Yes, there are times when you realise that a lot of really ghastly films are becoming huge hits and so you wish that they are perhaps being caught in some trap of juveniles' flashiness, that larger-than-life cinema that is just kind of regressive on certain levels.
Upgrading the taste of the audience is one part of it. I don't think it's upgrading as much as expanding their view, making them open to new things.
Like, for example, if you made a film of a certain crazy genre, if you have made a musical like Jagga Jasoos, which is such so experimental.
People were closed off to it because the dialogue was sung.
But if you do more of that, if you champion that effort, that it's not a perfect film, but it is impressive and ambitious, you, as a critic, have to kind of try and open up a worldview, just to make people try things they wouldn't normally or maybe see things within something they've already seen, or point out something that's not so obvious, so that they can suddenly go, 'oh, okay, this is another layer I wasn't even looking at.'
So try to open up a little bit of a conversation with the reader and try to get them to look at things in a slightly different light.
If I've written fair and decent action, and they also felt the same, they're not getting anything from the review.
I would hope that some observations come in, where I can describe a scene and that description should give readers a little something that 'Yes, I didn't notice this' or at least, this is somebody's vantage point, you don't have to agree with this, but then at least know about it.
It's not as much as upgrading as hoping to expand their worldview, which is a mission.
It's not as altruistic as you think because it also like expanding your worldview constantly.
We all know that Rajkumar Hirani's films haven't aged well. Which other film-makers you loved in the 2000s have suffered a similar fate?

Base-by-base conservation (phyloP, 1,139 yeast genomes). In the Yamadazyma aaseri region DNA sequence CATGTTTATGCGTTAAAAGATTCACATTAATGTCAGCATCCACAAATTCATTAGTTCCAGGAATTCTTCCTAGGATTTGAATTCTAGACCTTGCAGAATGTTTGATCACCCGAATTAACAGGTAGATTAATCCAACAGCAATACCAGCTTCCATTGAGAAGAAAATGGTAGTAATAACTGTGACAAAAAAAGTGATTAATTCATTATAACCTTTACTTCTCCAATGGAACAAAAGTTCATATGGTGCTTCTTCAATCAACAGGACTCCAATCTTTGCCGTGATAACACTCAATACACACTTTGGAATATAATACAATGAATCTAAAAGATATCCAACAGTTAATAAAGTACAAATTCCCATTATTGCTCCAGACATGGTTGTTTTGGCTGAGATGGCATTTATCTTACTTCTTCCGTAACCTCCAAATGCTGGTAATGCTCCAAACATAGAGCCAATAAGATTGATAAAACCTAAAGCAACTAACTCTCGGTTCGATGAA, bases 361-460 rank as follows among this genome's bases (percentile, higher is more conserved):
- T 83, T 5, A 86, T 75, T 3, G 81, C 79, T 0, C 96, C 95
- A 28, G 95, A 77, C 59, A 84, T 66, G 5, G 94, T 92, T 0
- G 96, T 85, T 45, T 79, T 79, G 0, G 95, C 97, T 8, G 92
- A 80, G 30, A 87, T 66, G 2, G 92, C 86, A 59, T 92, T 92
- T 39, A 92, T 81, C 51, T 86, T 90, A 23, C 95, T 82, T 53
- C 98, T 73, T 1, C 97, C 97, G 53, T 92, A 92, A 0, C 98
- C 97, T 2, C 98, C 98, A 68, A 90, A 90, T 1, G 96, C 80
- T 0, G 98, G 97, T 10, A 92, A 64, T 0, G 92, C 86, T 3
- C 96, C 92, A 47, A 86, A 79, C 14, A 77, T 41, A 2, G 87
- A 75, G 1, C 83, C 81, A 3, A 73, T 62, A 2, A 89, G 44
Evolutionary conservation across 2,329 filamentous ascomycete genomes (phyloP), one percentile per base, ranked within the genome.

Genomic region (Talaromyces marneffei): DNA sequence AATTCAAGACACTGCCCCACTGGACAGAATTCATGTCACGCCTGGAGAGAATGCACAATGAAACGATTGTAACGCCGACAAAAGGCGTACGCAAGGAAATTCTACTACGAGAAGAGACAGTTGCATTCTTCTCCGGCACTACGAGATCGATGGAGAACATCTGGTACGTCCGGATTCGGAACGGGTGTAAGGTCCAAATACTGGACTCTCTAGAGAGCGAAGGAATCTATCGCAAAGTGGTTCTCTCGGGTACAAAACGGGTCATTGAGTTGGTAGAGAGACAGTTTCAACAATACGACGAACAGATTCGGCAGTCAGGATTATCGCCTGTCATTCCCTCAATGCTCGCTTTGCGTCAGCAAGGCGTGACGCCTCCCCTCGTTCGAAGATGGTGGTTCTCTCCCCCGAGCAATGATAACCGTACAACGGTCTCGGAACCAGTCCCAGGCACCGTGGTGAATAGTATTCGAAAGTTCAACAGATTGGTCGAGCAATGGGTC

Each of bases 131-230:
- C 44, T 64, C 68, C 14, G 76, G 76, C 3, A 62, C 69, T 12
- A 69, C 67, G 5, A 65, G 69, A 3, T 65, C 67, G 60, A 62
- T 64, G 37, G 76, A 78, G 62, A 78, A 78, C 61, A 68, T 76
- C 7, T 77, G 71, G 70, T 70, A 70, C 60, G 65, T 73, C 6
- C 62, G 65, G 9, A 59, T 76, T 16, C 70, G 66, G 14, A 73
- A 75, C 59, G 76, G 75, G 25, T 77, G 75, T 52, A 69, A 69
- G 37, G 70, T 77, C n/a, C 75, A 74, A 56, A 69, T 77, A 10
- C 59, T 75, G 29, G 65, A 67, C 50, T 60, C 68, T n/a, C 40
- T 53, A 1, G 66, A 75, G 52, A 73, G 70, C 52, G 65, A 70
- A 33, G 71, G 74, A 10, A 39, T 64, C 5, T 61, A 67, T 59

I think it's a little reductive.
There are a lot of films that you look back on now and are not as impressed by as you were the first time you saw them. Some things get dated.
Having said that, I think through my period as a critic, I stand behind my reviews.
I don't think I would make such a sweeping statement that Mr Hirani's film haven't aged well because I still consider Lage Raho Munna Bhai a gold standard in terms of how a script should be written. It balances humour, pathos, romance, Mahatma Gandhi and irreverence all in the same package.
It's a crazy, ambitious thing that they somehow pulled off.
It's like a magic trick.
Sometimes it's not up to the film if it ages well or not.
Sometimes it's us, the viewer, and kind of discussions on social media, increased awareness on things like misogyny and regressiveness, and that's great because you are looking at certain things.
Now when a stalking scene in a film happens, it is immediately called out by everybody, right?
Earlier, we would see it and we will think like, but that's what happens in the movies.'Yeh toh movie ki chhed chhad hai.'
There is a growth in the viewer.
But sometimes we end up looking at something from the '70s in today's lens, and I find that problematic because it was made when it was made, and we are suddenly holding it up to a new light.
So when you see political incorrectness, for example, in an older film, we are aware, of course, that it is politically incorrect. But you also have to understand the context of it. We can't hold up something from the mid-'90s, or the early 2000s and look at it today and say, 'Oh, that doesn't hold.'
But we should examine why it doesn't hold up, whether that's the film's fault or if it is the fault of our perception.